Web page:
Posts Tagged ‘working’

"Work", CC by Billy Wilson on Flickr

Ta-Nehisi Coates had an interesting article recently in the Atlantic about being asked, as an emerging journalist, to write for free. He got his leg up in the industry that way, and he makes the argument that there’s no ethical problem with asking people to write without paying them (as in, for the exposure). Obviously, there are strong feelings on both sides of this issue, and I found myself pondering the question anew in relationship to composing, though really it holds true for any artistic endeavor.

The more I think about it, it seems you can make an ethical argument on either side of the debate depending on if you see yourself primarily as an entrepreneur or a professional. That’s because the arts are neither businesses nor professions in the true sense of either word, and neither model fits that well—whatever path you choose, it’s going to be a compromise. In my own case, I always try to get paid and I usually succeed, but if it’s a project I really care about, I don’t let a failed grant application stop me. (more…)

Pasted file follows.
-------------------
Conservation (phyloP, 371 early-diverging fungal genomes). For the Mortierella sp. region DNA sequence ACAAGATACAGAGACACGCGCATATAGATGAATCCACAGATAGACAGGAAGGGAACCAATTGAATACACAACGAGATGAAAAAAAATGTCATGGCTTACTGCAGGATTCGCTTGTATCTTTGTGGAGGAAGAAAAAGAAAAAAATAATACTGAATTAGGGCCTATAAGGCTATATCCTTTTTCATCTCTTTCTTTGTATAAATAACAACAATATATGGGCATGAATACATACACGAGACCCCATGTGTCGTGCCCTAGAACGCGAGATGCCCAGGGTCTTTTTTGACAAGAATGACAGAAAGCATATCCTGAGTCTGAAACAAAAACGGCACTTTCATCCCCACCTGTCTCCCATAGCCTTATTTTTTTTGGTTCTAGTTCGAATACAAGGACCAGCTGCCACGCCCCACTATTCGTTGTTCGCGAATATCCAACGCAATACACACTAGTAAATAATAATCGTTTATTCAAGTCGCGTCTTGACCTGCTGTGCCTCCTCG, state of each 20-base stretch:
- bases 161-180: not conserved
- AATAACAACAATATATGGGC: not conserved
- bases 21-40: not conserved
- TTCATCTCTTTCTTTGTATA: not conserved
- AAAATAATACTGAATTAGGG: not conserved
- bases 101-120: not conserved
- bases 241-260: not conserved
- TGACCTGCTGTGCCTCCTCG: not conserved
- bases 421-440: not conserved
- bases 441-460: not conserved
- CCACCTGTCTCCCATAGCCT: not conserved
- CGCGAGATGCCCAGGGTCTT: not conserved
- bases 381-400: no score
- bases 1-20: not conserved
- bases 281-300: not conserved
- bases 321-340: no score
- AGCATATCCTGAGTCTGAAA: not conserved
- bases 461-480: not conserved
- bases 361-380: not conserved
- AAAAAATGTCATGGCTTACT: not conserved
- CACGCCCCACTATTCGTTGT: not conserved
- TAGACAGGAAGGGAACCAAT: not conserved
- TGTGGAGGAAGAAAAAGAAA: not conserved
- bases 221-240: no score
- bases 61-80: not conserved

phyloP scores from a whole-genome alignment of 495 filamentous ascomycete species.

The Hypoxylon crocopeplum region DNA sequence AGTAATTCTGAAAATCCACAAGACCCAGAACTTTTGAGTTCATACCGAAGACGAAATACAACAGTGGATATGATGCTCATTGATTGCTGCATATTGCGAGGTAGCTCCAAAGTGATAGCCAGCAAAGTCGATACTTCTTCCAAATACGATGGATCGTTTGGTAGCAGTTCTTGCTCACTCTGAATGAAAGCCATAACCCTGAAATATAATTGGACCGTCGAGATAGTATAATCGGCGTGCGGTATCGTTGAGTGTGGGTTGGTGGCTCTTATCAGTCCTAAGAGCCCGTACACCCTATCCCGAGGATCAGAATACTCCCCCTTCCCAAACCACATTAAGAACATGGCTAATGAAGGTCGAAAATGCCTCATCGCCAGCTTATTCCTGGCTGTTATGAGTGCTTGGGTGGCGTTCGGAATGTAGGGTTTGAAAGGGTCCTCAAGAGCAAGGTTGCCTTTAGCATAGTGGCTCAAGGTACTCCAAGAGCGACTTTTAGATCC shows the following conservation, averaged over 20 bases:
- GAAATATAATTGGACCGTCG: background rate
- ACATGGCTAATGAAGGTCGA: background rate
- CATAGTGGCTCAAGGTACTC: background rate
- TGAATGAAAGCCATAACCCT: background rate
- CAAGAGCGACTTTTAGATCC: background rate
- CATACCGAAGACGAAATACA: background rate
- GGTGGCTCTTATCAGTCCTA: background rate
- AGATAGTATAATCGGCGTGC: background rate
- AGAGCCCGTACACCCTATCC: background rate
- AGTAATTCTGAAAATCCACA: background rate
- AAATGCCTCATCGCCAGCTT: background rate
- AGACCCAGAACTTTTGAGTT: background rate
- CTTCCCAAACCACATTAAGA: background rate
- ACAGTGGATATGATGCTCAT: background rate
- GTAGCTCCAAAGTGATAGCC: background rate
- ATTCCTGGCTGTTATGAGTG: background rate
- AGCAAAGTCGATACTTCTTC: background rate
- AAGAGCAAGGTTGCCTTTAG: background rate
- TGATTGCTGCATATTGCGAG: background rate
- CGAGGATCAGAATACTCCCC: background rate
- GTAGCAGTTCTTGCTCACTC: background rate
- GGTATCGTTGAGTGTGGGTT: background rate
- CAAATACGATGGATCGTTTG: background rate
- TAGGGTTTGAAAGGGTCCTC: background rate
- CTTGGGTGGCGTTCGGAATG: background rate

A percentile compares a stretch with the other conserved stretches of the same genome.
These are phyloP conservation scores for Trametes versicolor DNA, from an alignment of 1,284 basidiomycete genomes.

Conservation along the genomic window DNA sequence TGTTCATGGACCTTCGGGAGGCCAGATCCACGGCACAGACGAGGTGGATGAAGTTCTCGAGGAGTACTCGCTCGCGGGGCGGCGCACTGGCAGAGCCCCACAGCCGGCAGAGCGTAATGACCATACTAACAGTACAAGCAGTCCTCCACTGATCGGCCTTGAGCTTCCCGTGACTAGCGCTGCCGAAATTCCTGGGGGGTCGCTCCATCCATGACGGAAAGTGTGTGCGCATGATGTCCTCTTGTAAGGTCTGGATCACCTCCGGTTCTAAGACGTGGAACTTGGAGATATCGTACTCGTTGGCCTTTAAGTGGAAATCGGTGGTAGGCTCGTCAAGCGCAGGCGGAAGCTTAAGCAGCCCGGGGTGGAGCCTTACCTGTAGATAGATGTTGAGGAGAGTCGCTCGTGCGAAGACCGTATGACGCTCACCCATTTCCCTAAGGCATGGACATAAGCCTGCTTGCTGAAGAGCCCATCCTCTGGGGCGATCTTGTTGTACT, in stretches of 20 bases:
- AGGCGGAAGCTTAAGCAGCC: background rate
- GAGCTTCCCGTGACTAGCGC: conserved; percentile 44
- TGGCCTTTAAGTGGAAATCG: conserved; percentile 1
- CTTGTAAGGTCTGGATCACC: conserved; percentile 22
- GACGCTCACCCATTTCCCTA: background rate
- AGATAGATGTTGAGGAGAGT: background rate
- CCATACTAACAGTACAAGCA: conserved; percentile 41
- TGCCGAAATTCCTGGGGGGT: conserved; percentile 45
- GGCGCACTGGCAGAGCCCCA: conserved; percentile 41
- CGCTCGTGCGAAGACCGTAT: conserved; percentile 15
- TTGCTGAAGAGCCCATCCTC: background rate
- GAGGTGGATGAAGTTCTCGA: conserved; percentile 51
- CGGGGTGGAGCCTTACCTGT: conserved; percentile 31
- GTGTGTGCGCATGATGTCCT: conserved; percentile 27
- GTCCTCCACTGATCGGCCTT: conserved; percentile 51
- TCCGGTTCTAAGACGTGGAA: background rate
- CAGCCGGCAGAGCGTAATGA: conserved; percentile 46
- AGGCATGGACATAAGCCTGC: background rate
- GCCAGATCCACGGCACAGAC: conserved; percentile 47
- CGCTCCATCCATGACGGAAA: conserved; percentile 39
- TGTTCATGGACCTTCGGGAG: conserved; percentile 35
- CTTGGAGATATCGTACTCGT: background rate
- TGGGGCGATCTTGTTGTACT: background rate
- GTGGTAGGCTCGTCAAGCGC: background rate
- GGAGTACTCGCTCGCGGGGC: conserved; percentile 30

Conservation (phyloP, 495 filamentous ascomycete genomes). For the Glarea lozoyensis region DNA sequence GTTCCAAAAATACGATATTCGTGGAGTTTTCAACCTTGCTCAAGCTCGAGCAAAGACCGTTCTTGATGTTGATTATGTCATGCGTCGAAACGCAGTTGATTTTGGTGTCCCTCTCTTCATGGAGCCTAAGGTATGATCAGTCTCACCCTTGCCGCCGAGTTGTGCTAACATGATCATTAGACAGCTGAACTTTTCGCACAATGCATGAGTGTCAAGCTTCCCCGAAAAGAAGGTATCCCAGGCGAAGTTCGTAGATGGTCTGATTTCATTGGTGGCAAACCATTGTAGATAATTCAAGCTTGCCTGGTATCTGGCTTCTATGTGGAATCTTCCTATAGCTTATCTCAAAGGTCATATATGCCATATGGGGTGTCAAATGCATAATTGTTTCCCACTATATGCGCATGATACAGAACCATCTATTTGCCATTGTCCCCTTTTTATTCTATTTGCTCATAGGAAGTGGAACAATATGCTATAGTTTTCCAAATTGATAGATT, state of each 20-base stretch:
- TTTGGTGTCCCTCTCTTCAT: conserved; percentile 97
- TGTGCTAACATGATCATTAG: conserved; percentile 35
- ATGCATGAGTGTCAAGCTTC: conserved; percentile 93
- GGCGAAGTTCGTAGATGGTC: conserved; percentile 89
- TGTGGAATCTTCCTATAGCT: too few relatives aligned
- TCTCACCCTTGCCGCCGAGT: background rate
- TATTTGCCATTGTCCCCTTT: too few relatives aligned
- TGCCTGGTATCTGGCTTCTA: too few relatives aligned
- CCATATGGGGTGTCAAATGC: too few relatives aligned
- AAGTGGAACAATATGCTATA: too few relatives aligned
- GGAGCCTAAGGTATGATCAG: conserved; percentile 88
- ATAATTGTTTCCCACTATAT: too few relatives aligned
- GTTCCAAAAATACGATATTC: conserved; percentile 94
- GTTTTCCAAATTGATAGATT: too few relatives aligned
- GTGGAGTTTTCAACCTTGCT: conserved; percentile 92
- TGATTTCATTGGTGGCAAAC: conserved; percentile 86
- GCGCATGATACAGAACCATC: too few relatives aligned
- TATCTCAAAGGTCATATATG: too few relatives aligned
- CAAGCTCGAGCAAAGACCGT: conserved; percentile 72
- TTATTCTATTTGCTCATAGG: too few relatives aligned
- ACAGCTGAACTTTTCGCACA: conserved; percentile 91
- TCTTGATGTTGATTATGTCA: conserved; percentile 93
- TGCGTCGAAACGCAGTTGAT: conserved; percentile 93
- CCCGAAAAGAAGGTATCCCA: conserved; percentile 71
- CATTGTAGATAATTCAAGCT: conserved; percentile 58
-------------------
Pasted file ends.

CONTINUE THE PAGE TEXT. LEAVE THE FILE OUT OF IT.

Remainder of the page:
Photo CC by Vratislav Darmek on Flickr

A few weeks ago, a friend’s link to a rant about a rant about the Hype Machine, a music blog aggregator, got me thinking about the issue of whether it’s better to do art full time or part time. The short answer to that question, of course, has to do with what better means to you. But I still think there are meaningful distinctions that can be made between the kinds of art that get made in either situation.

The question of better can be addressed to a large extent using economic scenarios, though not by relying on classical economics. Basic economic theory would say that the more reward you get for your work, the more devoted you will be to it, hence ensuring value. Also, we would expect the best artists to receive the most money because their work is in the highest demand. So full-time artists, by this definition, should always be better artists. (more…)